How to look after your mental health

What is mental health?

Everybody has mental health. An easy way to think about it is the same way that we think about physical health. Let's make a comparison; when your physical health is tip top you've usually been drinking water, eating properly and exercising. If, perhaps, you stop eating well and drinking water, you may notice that you're more tired and you're not feeling as fab as usual. Mental health can be viewed similarly. If your mental health is well you've probably been fuelling your body with the right materials, spending time with friends, speaking out about concerning thoughts or issues, practicing things that make you feel good.

How does it happen?

Sometimes a situation can affect our wellbeing. If we fall and break our leg, that's a shock factor. We need to address that, see a doctor and put the right help and support in place. If something traumatic happens in our lives (e.g.: the passing of a loved one), this might cause a huge change in feelings. So many things can trigger a decline in our mental wellbeing. If your mental health takes a slow decline, perhaps you've stopped speaking to your friends about what's really going on for you and as a result, these feelings build up and you feel fearful. You may fall into patterns of isolation and therefore end up overthinking social situations and thus develop further social anxiety. This could make you more upset and you may find yourself feeling under the weather.

Am I depressed?

Our generation is consumed by the media and vice versa. We are shown most of the time are people with diagnosed mental illnesses such as depression and anxiety. We are not shown that people can simply feel down, anxious or unsure and then sometimes people can recover. If we were shown this side of things, maybe when we feel this way we'd feel less crazy and be more inclined to speak out about what's really going on for us. ‌
‍‌ Of course there are people, like me, that have diagnosed illnesses. And sometimes medication can be prescribed and stronger support systems put in place. But not everybody may fall into that category and that's what Mental Health Awareness Week should raise awareness about. If you are seriously concerned about your mental health, I urge you to speak to someone about it. 

The key to mental wellbeing consists of three things. Your voice, your maintenance and your eye to help somebody else that may be struggling. ‌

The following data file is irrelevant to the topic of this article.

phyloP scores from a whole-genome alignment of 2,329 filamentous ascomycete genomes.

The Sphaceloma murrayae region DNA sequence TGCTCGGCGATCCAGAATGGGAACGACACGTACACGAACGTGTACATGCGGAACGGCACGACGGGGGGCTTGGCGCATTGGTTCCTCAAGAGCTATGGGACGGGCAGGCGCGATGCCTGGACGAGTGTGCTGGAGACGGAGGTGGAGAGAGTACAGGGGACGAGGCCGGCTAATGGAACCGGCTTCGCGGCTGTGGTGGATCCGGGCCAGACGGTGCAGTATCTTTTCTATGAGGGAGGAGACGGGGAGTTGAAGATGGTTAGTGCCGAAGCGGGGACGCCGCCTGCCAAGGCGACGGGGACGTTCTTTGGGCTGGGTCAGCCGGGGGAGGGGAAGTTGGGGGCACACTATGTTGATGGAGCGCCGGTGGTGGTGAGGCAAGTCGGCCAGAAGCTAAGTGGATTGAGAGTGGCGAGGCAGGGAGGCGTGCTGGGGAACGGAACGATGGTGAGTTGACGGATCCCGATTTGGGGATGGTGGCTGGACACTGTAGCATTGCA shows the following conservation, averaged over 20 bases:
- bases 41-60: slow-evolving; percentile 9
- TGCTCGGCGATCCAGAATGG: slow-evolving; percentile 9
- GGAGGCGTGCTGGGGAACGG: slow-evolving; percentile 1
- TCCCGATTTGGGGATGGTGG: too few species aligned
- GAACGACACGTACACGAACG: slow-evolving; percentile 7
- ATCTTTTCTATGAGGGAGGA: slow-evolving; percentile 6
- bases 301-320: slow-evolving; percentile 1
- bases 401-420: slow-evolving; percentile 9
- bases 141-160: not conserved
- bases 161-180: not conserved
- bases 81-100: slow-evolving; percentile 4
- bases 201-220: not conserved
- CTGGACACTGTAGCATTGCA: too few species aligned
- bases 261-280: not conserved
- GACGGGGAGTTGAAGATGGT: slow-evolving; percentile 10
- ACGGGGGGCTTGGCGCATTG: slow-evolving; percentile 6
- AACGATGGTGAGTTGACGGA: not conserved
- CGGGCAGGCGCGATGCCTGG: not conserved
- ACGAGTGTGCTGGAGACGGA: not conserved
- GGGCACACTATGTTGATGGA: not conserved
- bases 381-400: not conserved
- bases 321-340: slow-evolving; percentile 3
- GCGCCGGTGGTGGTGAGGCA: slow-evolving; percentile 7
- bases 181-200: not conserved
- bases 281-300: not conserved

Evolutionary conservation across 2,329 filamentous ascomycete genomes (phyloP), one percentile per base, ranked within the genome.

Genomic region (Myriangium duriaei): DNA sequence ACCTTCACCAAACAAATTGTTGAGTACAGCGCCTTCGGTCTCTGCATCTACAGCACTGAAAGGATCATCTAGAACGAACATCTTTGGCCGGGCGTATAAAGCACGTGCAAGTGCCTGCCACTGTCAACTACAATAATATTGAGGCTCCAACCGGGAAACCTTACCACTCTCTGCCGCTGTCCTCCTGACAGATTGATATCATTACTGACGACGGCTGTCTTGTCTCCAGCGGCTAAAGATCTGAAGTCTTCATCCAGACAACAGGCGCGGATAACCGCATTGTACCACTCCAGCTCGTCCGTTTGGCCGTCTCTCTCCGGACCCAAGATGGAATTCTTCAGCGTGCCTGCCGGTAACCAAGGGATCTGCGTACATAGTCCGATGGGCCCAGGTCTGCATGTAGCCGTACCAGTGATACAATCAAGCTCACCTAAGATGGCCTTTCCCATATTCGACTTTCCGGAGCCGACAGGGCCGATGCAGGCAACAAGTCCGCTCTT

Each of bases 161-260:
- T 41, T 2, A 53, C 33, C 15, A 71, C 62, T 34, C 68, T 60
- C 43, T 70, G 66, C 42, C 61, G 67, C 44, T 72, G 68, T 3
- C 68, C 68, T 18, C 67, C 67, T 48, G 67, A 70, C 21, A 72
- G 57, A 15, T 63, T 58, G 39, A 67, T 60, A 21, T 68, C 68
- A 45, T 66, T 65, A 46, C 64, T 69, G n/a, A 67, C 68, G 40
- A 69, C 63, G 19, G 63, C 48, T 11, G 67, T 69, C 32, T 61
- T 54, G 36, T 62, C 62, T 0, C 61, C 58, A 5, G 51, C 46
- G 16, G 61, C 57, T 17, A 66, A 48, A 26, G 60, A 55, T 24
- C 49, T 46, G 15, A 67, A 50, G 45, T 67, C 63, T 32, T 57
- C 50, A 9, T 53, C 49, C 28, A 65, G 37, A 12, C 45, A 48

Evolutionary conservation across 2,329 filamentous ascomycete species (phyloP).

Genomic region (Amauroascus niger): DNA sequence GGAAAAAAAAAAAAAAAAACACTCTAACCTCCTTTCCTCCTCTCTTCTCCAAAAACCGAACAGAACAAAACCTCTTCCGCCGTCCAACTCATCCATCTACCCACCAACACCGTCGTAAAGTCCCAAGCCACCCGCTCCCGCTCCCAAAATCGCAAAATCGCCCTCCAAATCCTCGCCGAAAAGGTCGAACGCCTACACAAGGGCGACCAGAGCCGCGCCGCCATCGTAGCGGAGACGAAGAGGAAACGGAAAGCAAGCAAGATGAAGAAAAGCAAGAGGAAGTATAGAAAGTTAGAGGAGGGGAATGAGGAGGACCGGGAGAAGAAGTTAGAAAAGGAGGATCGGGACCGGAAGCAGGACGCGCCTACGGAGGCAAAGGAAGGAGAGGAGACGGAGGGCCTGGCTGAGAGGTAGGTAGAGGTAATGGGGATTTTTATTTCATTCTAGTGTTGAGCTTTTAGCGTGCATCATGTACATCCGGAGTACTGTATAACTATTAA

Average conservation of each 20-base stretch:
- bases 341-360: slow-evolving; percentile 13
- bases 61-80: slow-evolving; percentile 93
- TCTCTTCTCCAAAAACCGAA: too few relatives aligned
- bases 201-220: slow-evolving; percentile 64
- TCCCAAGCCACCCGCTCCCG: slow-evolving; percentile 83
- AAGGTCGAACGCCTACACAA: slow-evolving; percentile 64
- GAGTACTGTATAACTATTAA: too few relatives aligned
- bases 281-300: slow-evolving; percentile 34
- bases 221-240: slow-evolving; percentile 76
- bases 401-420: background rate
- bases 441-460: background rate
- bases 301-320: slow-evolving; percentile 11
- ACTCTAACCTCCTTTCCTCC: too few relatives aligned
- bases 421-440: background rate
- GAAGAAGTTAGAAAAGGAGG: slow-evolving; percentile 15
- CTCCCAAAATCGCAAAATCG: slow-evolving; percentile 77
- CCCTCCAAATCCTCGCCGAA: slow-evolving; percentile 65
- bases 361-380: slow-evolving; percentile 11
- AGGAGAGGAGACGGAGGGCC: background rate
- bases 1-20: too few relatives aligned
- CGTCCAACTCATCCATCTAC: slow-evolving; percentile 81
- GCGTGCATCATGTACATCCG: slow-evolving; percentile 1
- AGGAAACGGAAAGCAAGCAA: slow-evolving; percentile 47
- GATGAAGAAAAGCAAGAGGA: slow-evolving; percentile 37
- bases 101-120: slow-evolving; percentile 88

Am I alone?

Everybody has bad days. Even the happiest, richest, most beautiful and confident person in the world has bad days and although our heads may tell us so, it is important to note that we are not alone. We are human. And sometimes life gets a little bit difficult, sometimes there isn't even a reason to feel down but we just do. Nobody has it all figured out, this is the first thing I remind myself when I feel down.

How do I deal with this?

Maintaining your mental health is basically an excuse to treat yourself as much as you like! If you enjoy cooking - cook! If you enjoy eating chocolate - do it! If you like spending time with your friends - be my guest. But remember, everything in moderation. Treats aren't treats if they're permanent. It is a well known fact that both a healthy diet and exercise can contribute greatly to your mental wellbeing. By fuelling your body, you're fuelling your brain! If you feel your mental maintenance slipping, do something extra special to put yourself back on track. Put a night aside for 'you time', have a hot bath, light a candle and watch your favourite film. Self love is a wonderful thing. You cannot give to the world if you are not fully minding yourself. You cannot take from an empty vessel. So love up, you deserve it! ‌

What if it's not me?

The best advice that I could possibly conjure when it comes to keeping an eye out for the mental wellbeing of family and friends, is just to note isolation levels. Being alone is nice, but not all of the time. If you see someone you love spending more time in bed and less time in groups, maybe just check in and see if they're okay. If you find that you're being pushed away by someone you care about, instead of judging and taking it personally, consider that they may need space and an understanding ear. And if a situation arises and you simply can't handle it or don't know how to help, services like Samaritans are free of charge and available over the phone or you can speak to your GP. Passing a friend on to something like this could, in some situations, be the best thing that you could do. But for the best part, simply being a little more aware could improve yours or somebody else's life. ‌

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